Director Of A State Medicaid Agency
Job Title: Director Of Government Agency
Type of Company: I work for the state medicaid agency.
Education: BA, DePauw University; JD, Northeastern University
Previous Experience: Worked as political organizer at non-profit in DC. Worked as law clerk for appeals court judge. Worked as counsel for state legislative committee. Worked as chief of staff of state medicaid agency.
Job Tasks: I am the state Medicaid Director. My job is to provide executive leadership to the state medicaid agency, which is a state-run health insurance program for 1.6 million residents of Massachusetts. We enroll eligible individuals and pay health care providers for their covered health care services.
The job involves decisions about health care policy (what kind of quality measures should be publicly reported?) payment policy (what rates are appropriate for hospitals, or primary care providers, or nursing homes) and operations (what Information Technology support is necessary for improving decisions we make about coverage policies?).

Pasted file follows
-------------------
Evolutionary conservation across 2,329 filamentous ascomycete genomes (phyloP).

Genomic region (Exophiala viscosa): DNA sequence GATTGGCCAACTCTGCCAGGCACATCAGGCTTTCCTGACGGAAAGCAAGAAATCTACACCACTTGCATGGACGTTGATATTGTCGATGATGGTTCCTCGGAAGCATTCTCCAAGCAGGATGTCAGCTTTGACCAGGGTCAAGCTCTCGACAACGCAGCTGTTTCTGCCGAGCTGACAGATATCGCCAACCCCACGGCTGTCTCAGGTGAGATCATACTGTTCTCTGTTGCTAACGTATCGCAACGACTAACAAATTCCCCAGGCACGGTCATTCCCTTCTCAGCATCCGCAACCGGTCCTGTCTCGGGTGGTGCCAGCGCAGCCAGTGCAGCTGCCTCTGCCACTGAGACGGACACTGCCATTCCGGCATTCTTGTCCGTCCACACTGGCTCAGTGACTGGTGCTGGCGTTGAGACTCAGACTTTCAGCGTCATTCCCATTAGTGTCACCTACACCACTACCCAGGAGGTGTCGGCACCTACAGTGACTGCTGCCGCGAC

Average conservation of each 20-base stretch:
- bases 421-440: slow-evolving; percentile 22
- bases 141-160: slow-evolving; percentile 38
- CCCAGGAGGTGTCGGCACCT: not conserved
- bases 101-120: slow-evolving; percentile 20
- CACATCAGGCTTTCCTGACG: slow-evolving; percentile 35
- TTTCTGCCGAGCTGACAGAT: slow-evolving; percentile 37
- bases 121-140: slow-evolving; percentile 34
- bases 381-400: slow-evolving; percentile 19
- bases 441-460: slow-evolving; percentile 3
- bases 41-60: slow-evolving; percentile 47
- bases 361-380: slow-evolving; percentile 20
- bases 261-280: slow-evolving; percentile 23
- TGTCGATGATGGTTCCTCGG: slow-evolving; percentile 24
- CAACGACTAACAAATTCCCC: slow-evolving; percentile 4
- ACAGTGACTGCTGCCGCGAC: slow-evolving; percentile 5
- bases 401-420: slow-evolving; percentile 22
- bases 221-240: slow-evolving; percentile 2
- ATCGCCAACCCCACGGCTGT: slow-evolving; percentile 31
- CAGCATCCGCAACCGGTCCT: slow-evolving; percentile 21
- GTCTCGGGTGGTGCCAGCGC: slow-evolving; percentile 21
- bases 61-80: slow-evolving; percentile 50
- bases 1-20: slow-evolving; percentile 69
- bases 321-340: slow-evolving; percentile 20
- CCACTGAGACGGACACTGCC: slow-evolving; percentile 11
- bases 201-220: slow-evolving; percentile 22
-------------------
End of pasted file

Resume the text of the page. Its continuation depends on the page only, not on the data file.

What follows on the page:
The job also involves significant interaction with state government agencies, and state legislative committees.
Finally, the job involves collaboration and negotiation with many types of health care providers, to whom the agency pays over 9 billion dollars a year.
Best and Worst Parts of the Job: My job is exciting because is changes daily, notably with changes in the economic climate that affect state budget decisions. That is good and bad, of course. My job is also to administer a very complicated program, and so there is always something new to learn about, whether it concerns the details of how we are going to create a new web-based assessment tool for providers, or the overall policy picture of financing long-term care services for elders.
1. Become proficient in the use of data in making decisions and in the presentation of data in providing information. This is not statistical analysis, but comfort with data and presentation are crucial. Anecdotal information and instinct are not good ways to make major decisions or to interact with managers.
2. Prioritize jobs that build skills. It's important to identify jobs where you can be a team player -- jobs with general job descriptions in environments where everyone pitches in are most likely to lead to steps in a career ladder.
3. Communication skills are critical to almost any career.
4. IT (Information Technology) rules major businesses and whether you are a technical person or not you need to be comfortable with understanding how major IT systems are behind companies or enterprises.